Napping and risks of cardiovascular disease and all-cause death — meta-analysis

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"Daytime napping is common all over the world and is generally considered a healthy habit," said study author Dr Zhe Pan of Guangzhou Medical University, China. "A common view is that napping improves performance and counteracts the negative consequences of 'sleep debt'. Our study challenges these widely held opinions." The study was presented at ESC Congress 2020.

Previous research on the link between daytime naps and death or cardiovascular disease has produced conflicting results. In addition, it did not account for the duration of night-time sleep.

This study summarised the available evidence to assess the relationship between napping and the risks of all-cause death and cardiovascular disease. A total of 313,651 participants from more than 20 studies were included in the analysis. Some 39% of participants took naps.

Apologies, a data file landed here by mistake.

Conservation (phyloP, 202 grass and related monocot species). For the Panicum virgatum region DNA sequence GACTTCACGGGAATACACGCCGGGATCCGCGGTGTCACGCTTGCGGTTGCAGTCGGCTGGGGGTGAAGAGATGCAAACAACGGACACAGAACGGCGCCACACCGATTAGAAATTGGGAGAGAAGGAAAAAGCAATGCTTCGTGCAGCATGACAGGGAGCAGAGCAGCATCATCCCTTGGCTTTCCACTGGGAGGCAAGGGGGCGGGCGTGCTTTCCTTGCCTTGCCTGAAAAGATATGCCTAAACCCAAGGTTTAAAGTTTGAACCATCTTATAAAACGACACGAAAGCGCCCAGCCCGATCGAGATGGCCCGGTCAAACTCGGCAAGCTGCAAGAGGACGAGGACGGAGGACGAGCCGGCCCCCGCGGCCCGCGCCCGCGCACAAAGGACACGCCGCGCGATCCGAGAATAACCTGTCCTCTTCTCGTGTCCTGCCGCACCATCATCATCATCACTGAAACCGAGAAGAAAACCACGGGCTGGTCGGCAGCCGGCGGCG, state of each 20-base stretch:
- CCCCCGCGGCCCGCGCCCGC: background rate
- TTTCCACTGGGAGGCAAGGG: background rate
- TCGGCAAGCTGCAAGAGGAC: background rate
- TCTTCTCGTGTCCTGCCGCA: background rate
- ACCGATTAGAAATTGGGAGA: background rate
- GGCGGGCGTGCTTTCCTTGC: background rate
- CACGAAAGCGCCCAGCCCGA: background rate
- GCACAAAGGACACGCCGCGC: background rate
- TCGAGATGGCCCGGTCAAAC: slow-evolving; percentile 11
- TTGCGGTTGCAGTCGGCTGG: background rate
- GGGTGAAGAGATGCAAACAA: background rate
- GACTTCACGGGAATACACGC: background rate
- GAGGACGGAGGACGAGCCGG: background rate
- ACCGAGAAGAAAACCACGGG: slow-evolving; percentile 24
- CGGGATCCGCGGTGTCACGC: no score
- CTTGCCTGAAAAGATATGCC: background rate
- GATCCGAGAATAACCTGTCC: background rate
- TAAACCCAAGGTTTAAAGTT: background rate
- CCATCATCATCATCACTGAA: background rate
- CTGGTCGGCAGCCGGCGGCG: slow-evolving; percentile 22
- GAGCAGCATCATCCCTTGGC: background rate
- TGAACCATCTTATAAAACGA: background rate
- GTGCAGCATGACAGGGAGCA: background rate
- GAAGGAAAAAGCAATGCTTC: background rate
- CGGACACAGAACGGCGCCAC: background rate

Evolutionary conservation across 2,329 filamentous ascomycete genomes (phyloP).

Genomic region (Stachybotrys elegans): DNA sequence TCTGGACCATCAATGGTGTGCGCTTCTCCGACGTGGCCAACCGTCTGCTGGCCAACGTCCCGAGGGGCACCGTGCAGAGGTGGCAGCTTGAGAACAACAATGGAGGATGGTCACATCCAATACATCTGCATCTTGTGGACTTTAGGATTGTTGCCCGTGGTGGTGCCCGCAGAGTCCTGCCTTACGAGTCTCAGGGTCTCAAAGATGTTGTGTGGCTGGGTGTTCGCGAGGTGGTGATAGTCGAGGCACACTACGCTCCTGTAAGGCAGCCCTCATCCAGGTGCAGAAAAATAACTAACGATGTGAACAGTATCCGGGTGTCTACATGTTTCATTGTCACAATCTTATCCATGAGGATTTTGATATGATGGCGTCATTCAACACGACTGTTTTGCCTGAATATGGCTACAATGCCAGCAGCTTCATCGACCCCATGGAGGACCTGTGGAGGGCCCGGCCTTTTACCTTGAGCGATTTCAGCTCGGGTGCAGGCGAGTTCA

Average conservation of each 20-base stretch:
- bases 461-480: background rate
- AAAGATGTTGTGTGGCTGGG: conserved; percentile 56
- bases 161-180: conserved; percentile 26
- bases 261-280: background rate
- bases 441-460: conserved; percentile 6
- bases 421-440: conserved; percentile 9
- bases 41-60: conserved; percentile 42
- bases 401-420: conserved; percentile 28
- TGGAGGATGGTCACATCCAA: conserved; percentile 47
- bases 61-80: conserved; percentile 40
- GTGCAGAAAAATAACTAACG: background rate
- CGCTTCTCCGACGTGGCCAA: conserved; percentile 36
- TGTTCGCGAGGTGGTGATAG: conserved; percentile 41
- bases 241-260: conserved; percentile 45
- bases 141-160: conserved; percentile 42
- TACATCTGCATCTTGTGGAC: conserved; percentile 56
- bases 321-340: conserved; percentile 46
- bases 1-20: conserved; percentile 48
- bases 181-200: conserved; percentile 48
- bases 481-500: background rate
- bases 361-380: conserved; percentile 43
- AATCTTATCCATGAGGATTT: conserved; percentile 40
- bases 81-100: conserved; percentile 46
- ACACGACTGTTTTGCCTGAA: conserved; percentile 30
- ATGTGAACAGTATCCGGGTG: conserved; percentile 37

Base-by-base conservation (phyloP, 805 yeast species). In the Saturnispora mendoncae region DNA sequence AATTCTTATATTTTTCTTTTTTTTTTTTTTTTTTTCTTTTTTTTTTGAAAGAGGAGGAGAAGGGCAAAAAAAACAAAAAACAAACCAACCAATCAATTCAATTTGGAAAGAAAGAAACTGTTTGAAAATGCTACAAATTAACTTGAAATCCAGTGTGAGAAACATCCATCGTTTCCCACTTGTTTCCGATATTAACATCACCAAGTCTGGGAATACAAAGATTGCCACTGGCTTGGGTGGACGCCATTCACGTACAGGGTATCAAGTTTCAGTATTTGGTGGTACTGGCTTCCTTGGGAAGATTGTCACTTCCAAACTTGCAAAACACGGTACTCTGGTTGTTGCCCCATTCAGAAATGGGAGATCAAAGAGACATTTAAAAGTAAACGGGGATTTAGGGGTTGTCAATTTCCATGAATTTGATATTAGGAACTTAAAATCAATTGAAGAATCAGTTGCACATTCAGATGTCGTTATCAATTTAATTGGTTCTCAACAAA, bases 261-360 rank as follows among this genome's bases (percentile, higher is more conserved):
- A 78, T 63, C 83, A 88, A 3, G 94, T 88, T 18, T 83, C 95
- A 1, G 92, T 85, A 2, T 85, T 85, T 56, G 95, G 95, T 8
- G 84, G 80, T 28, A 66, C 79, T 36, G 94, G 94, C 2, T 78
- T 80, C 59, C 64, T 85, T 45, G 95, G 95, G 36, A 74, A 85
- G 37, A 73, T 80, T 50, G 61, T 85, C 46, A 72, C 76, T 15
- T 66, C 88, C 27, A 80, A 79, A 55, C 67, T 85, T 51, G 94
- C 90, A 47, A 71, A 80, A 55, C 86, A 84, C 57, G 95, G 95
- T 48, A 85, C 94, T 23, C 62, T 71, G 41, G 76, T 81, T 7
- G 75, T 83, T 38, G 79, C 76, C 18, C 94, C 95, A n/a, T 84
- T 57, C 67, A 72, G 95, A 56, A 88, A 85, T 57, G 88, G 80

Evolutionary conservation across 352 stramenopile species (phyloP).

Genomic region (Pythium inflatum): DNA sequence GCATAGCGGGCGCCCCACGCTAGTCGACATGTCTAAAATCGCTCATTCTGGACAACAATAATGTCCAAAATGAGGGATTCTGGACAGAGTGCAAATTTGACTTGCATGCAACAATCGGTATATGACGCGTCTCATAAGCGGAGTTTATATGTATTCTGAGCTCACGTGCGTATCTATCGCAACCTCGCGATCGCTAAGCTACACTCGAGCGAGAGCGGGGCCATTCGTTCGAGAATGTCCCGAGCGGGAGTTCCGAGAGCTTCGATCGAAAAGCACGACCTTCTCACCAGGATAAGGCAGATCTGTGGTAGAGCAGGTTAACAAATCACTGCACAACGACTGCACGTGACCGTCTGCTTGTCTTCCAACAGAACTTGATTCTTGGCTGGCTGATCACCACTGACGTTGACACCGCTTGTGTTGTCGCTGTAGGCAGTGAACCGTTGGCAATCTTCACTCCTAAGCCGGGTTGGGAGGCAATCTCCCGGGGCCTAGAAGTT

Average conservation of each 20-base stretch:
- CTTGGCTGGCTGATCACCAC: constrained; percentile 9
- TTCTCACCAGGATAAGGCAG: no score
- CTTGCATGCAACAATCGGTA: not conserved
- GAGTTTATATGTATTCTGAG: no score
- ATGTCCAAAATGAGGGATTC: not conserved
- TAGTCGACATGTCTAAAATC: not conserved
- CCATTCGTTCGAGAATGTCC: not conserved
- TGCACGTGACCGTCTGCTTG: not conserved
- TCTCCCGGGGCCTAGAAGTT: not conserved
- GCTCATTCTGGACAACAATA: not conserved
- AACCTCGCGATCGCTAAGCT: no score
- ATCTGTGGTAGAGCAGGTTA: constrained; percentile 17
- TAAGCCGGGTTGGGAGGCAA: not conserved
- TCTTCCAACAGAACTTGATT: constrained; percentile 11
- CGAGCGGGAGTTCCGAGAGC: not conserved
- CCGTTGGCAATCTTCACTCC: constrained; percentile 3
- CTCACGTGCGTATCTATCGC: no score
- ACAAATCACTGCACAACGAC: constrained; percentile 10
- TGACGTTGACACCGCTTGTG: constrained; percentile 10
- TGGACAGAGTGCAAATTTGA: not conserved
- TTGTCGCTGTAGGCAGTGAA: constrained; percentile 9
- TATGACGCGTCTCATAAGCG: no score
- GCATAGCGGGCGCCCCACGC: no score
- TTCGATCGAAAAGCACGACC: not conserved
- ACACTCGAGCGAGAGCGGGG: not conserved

The analysis found that long naps (more than 60 mins) were associated with a 30% greater risk of all-cause death and 34% higher likelihood of cardiovascular disease compared to no napping. When night-time sleep was taken into account, long naps were linked with an elevated risk of death only in those who slept more than six hours per night.

Overall, naps of any length were linked with a 19% elevated risk of death. The connection was more pronounced in women, who had a 22% greater likelihood of death with napping compared to no napping, and older participants, whose risk rose by 17% with naps.

Short naps (less than 60 minutes) were not risky for developing cardiovascular disease. Pan said: "The results suggest that shorter naps (especially those less than 30 to 45 minutes) might improve heart health in people who sleep insufficiently at night."

The reasons why napping affects the body are still uncertain, said Pan, but some studies have suggested that long snoozes are linked with higher levels of inflammation, which is risky for heart health and longevity. Other research has connected napping with high blood pressure, diabetes, and poor overall physical health.

He concluded: "If you want to take a siesta, our study indicates it's safest to keep it under an hour. For those of us not in the habit of a daytime slumber, there is no convincing evidence to start."

Abstract
Not yet available online

 

ESC Congress 2020 material

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